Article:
DON’T GET CUTE—GET OUT! SAVE A FEW STROKE WITH A CONSERVATIVE APPROACH
I know you’ve probably tried to
do this before, but if you want to
break 80 you have to learn how to
get out of greenside and fairway
bunkers on the first try, every time.
I’m sure you can go back to numerous
rounds and count up the number
of strokes you left in the sand, simply
because you either couldn’t pop the
ball out on the first try or you made a
The first thing you need to change
about your bunker play is your strategy.
When you land in a fairway bunker, forget
about going for the green. I know it’s
tempting at times, particularly when
you have a good lie, but don’t do it.
Unless you’re supremely confident and
competent at these shots, you should
simply lay the ball up to a comfortable
distance and try to get up and
down for par. In a greenside bunker,
you should take the same approach.
Don’t worry about going at the flag—
just get the ball out and somewhere on the green. Remember, one of your
main goals is to avoid double-bogeys,
and these situations are ones in which
you are in danger.
HOW TO BLAST IT OUT CONSISTENTLY
Before you begin practicing, you need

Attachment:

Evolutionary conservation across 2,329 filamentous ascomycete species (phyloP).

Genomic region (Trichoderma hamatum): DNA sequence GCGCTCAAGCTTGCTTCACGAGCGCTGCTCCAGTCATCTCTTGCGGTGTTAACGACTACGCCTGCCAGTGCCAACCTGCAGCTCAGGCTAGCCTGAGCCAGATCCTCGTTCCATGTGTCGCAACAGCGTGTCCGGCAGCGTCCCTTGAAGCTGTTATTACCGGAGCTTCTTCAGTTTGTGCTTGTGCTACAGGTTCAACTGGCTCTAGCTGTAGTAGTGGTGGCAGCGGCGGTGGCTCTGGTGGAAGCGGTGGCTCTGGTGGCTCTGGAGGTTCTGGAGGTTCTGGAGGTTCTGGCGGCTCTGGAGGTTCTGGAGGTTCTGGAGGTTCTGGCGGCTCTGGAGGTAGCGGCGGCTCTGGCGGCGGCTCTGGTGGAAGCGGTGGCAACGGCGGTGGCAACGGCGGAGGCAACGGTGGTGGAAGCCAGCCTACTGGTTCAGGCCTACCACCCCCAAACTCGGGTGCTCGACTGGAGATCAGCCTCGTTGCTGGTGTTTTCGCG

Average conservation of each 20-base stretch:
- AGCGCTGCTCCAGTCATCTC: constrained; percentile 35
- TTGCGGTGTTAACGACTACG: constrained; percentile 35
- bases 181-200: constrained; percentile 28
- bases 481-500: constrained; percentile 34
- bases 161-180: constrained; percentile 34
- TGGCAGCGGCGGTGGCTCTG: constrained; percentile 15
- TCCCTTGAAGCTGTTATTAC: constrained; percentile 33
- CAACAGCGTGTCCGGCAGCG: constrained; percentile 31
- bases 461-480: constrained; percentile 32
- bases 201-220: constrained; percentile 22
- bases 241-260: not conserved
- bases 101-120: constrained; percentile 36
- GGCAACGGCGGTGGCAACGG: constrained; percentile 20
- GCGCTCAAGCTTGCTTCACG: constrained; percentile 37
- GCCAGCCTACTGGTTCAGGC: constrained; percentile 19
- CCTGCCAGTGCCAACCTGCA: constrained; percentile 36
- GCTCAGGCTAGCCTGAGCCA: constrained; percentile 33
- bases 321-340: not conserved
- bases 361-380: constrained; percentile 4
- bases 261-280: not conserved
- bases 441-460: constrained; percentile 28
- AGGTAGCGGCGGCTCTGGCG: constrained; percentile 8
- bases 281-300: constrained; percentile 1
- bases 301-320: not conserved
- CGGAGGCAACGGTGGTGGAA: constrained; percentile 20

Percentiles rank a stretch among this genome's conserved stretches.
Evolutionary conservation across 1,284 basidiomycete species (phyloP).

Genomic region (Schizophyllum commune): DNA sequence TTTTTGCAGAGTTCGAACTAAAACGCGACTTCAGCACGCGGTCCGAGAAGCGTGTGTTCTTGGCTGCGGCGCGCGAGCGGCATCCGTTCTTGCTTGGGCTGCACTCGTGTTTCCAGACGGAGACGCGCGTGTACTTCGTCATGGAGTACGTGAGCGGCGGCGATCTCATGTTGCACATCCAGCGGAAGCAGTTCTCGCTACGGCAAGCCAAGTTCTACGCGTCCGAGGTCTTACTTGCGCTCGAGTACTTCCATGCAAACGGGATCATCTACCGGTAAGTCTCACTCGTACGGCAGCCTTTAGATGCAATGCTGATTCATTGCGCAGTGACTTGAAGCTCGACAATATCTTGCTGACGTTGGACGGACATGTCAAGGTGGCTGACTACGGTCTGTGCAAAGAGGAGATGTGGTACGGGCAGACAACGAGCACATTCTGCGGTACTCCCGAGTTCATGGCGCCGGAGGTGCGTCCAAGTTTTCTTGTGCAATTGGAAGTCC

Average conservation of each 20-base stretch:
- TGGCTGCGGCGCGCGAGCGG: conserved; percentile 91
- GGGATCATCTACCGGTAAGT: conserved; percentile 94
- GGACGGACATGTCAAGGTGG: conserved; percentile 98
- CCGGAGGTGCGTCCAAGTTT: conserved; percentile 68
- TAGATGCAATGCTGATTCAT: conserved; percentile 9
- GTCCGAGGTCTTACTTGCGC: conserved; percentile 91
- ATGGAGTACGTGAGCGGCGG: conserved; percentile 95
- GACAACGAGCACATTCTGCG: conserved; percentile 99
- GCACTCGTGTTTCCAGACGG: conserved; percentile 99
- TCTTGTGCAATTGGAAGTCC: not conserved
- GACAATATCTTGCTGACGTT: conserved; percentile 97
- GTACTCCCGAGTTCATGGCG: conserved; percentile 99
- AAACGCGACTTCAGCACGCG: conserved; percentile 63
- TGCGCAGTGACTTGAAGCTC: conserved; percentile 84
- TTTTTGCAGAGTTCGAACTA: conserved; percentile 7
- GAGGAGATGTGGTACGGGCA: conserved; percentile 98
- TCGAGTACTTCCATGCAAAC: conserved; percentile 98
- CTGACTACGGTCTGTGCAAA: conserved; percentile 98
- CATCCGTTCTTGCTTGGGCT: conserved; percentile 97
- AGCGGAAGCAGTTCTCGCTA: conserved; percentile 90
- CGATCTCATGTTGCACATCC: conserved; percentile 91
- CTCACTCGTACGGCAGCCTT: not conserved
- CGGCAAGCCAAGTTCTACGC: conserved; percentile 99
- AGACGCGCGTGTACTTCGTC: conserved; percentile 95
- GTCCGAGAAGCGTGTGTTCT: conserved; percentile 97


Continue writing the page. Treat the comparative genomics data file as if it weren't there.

to make sure you have a wedge with
plenty of bounce and plenty of loft.
This combination is critical. Then you
need to learn to slap the sand out of the
bunker. That’s all you really have to do,
and I recommend practicing with a
broken tee or a pebble before you use
a ball. Just work on slapping the sand,
not digging in, and you’ll get the hang
of it soon enough.
WEEK 6 DRILL: 10 BALLS OUT
Strategy is one thing, but you stiil have to hit the shot. Believe me,
getting the ball out on one try is not very difficult if you put in a bit
of practice using the techniques described on the opposite page.
I suggest finding a bunker at your practice range and
starting with 10 balls. Line them up with the simple goal
of popping each one out on the first try. Don’t worry about
distance, spin, or even direction. Work on this until you can get
at least 8 out of 10 out on the first try. What you’ll find is that
your fear of the sand disappears because you’re not stressed
over hitting it close. You’ll swing a bit more freely and relaxed.
This will improve your results more than if you worked on
trying to stick the pin every time.
WEEK 6 ACTION PLAN: (3 HOURS)
1. 10 Balls Out
Find a practice bunker
and drop 10 balls in the
sand. Hit all 10 with the
simple goal of getting
each one out on the
first try. When you leave
one in the sand, start
over until you can get
all 10 out in a row.
2. Lock in Your Speed
on your lag-putting
skills with the Speed
Drill from Week 4.
3. Scoring Club
Perform the wedge drill
from Week 1. At this
point in the six-week
plan, you should have
reached your goal of
getting at least 70
percent of your wedge
shots into a 10-yard
radius with each club.
4. Cross-the-Line Drill
on your go-to drive from Week 2.
5. Pitch/Chip Drill
Continue the drill from
Week 3. Get all 10
balls close to the hole.
Review (30 minutes):
Use the worksheets to
see how close you are
to each of the goals
associated with the
five main drills.